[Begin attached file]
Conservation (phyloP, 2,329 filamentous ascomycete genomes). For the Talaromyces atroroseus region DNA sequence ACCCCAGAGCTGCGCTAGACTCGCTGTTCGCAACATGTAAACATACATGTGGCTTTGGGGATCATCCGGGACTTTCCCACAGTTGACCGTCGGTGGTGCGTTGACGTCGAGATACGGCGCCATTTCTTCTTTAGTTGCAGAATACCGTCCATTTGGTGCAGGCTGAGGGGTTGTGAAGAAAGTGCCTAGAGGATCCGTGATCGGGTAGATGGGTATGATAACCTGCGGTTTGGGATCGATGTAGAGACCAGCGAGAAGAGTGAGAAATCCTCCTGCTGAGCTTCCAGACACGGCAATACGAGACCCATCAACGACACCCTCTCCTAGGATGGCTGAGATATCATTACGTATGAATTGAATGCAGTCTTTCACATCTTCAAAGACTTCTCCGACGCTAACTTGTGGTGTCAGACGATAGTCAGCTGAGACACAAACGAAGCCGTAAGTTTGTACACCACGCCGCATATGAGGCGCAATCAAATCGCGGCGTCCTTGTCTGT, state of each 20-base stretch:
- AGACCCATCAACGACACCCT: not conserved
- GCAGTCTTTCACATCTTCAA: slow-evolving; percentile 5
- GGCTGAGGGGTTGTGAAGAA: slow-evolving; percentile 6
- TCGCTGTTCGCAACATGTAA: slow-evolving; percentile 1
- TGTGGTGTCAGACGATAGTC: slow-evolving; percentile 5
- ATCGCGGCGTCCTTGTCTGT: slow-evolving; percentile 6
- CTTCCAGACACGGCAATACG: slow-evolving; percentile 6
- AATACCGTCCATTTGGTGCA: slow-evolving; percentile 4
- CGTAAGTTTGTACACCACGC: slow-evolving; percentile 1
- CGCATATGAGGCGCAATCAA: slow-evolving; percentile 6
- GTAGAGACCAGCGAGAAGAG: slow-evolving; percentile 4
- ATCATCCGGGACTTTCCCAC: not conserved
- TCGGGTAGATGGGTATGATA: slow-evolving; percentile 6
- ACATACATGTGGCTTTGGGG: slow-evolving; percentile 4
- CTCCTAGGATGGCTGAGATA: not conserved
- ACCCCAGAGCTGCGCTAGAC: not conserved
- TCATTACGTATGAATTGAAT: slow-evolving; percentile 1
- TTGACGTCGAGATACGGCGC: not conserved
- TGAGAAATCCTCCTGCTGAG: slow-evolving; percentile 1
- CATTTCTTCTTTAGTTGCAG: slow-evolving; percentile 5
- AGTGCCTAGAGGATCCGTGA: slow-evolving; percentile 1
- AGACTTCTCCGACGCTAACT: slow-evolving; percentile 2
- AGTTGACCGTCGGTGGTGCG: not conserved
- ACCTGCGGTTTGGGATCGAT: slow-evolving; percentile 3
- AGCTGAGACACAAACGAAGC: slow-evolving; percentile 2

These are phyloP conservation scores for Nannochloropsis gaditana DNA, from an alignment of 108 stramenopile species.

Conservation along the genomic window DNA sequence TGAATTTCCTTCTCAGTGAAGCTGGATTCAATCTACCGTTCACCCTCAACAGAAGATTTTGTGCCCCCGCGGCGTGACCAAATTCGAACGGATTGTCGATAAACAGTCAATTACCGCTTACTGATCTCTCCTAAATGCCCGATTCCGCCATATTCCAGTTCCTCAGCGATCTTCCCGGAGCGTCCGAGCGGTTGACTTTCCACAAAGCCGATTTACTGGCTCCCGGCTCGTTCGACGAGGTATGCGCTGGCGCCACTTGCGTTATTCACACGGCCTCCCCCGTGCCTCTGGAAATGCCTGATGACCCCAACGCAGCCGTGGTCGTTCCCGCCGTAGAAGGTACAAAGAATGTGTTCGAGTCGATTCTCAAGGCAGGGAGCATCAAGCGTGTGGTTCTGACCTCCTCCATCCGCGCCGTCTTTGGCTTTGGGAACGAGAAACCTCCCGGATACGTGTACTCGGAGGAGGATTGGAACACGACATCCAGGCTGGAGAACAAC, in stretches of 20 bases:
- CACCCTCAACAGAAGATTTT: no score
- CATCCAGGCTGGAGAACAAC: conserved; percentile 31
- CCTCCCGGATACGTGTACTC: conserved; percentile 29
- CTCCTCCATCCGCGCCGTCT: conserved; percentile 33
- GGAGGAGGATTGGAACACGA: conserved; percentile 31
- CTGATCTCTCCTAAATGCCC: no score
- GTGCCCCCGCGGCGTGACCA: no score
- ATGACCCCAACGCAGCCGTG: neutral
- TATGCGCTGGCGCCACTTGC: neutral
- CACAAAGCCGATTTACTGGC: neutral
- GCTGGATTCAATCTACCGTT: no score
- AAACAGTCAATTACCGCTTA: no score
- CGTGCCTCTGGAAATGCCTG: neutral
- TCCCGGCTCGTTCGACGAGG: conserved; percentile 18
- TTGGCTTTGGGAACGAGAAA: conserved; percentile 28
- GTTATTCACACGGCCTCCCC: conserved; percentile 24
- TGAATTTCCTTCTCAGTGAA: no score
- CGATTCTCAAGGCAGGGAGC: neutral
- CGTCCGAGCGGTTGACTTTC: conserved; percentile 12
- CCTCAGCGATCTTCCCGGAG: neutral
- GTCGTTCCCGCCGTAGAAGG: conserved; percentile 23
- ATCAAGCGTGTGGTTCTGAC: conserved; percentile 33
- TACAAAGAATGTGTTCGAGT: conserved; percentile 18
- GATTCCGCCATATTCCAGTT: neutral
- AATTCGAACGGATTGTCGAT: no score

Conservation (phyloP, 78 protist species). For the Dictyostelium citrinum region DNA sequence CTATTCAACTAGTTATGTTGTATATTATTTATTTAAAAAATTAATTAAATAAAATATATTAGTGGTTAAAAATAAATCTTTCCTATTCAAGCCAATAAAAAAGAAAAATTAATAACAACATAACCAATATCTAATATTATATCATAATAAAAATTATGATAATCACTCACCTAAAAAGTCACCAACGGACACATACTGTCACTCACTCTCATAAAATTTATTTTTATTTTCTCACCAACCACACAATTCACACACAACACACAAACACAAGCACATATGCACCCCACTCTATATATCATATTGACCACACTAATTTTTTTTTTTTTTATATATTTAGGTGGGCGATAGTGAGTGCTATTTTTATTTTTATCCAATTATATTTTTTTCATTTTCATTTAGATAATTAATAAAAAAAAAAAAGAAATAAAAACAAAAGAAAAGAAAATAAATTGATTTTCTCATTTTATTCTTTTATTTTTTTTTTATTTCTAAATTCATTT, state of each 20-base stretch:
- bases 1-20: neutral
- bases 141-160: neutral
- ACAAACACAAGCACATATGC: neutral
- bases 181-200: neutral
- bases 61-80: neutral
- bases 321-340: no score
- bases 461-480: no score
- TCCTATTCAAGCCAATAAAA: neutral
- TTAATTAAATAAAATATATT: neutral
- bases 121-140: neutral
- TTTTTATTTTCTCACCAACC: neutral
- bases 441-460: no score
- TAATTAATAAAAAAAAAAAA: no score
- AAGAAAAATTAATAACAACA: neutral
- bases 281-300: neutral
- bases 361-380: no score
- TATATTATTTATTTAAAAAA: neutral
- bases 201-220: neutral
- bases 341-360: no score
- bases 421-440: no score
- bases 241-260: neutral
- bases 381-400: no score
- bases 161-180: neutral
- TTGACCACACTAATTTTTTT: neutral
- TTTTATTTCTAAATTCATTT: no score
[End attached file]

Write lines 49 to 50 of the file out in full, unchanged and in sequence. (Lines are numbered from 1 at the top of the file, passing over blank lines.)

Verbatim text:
- GTCGTTCCCGCCGTAGAAGG: conserved; percentile 23
- ATCAAGCGTGTGGTTCTGAC: conserved; percentile 33